Earn big: Top University Subjects For The Highest Future Earnings
There’s much to take into consideration when choosing your university course. You’re going to be spending the next few years of your life studying for your degree, after all, so it’s important that your course is the perfect fit for you. Are you picking a subject which you’re passionate about? Are future career prospects in the subject area positive?
And while it’s key to ensure you’re picking a degree with great employment rates, it’s also worth taking into consideration your potential future salary: because ultimately, you will want to be rewarded for your hard work at university with a great monthly pay packet.
So which jobs pay the highest, and what subjects are best to pick when studying at university to get yourself on the ladder to these high earning careers?
Well according to data gathered from the Department for Education by The Telegraph, it’s several of the health and science options that rank particularly well when it comes to average earnings for graduates (within five years of completing your degree); medicine, dentistry, pharmacology, veterinary sciences, physics and chemistry all breaking into the top ten.
1) Medicine and dentistry
3) Pharmacology, toxicology and pharmacy
5) Mathematical sciences
6) Veterinary sciences
7) Physics and astronomy
8) Architecture, building and planning
Which is perhaps unsurprising, given that Medical Practitioners later down their career paths earn on average £75,855 per year, making this a potentially lucrative option. Not too shabby at all, so long as you’re prepared for a lack of sleep and a lot of patients. And those helping our furry friends are well reimbursed for their efforts too, with vets picking up an average £33,200 per annum within five years of graduation.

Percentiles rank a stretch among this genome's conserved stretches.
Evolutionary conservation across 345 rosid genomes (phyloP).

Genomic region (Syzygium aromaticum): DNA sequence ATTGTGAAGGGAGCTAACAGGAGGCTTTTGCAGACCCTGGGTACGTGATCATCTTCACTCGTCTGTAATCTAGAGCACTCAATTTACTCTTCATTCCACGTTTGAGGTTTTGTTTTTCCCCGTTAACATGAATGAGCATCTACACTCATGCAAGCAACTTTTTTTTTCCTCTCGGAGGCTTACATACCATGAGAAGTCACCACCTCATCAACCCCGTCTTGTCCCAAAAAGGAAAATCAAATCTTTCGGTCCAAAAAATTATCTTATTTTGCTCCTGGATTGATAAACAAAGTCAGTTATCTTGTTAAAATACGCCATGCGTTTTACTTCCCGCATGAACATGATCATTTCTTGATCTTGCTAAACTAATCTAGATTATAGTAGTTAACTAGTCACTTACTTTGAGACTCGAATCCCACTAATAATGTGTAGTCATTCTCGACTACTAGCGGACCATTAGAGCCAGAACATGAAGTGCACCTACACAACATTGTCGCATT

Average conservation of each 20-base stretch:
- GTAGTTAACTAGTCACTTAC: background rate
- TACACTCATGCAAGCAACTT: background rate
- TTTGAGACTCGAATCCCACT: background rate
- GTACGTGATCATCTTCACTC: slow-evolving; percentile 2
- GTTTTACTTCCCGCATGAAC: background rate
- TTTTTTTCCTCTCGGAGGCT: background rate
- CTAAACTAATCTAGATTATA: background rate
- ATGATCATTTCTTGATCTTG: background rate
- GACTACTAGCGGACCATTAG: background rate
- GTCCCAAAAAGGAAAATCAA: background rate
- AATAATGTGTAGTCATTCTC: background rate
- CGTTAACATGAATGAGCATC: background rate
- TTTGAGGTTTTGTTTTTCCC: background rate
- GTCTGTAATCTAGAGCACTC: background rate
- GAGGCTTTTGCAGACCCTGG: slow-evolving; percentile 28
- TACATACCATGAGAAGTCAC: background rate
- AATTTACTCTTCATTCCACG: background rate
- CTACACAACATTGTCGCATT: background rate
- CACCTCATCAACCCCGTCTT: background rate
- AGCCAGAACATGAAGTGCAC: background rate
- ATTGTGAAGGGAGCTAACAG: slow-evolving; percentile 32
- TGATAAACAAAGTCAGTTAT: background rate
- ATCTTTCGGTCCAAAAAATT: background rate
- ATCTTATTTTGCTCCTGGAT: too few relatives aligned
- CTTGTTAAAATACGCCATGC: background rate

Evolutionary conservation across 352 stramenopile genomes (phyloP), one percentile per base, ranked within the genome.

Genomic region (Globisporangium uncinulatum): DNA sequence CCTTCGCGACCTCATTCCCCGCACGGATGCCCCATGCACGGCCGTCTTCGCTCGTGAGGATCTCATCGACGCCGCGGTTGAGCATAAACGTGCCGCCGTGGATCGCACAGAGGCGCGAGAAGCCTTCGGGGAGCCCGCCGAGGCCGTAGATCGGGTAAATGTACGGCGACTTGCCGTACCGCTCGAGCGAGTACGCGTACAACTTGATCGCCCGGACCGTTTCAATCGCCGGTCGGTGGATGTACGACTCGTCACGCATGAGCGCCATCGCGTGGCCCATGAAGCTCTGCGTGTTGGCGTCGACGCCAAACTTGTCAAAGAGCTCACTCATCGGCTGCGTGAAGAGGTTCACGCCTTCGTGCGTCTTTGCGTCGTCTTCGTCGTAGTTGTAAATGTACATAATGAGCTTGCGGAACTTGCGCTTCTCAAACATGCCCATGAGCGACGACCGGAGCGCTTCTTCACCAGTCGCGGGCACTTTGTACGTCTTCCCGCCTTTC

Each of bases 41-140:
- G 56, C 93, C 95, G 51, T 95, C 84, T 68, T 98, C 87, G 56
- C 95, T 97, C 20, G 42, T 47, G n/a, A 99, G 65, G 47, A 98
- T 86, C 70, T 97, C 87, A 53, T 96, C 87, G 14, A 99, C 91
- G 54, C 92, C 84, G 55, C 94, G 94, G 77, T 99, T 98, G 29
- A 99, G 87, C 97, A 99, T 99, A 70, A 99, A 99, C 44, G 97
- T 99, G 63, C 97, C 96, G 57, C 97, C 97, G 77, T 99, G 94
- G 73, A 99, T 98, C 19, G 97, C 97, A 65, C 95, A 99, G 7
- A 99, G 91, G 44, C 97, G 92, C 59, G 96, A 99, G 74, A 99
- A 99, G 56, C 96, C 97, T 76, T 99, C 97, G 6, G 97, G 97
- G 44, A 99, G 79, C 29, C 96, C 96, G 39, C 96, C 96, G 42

Looking long-term, once you’ve established yourself in your career beyond university, which are the jobs that take home the big bucks? Monster lists a number of medical-related roles that can earn you a substantial salary without having to study of upwards ten years to get there. The salary amount for each healthcare role varies, but earnings can go up to £100,000 for those jobs that require specific educational requirements, training or technical backgrounds. As an example, a Diagnostic Radiographer may have a starting salary of around £21,900, but at consultant level you can earn up to £68,484.
If you’re eyeing up your future incomes, then the stats would have it that you needn’t look any further than medicine, the sciences, and even healthcare for your studies.
No matter which subject you end up going for, be sure to research and make sure that it’s the right choice for you personally. A course which you’re excited by, at a university you’d love to learn at, based in a city you’d be comfortable living in. A nice future salary certainly doesn’t hurt either!
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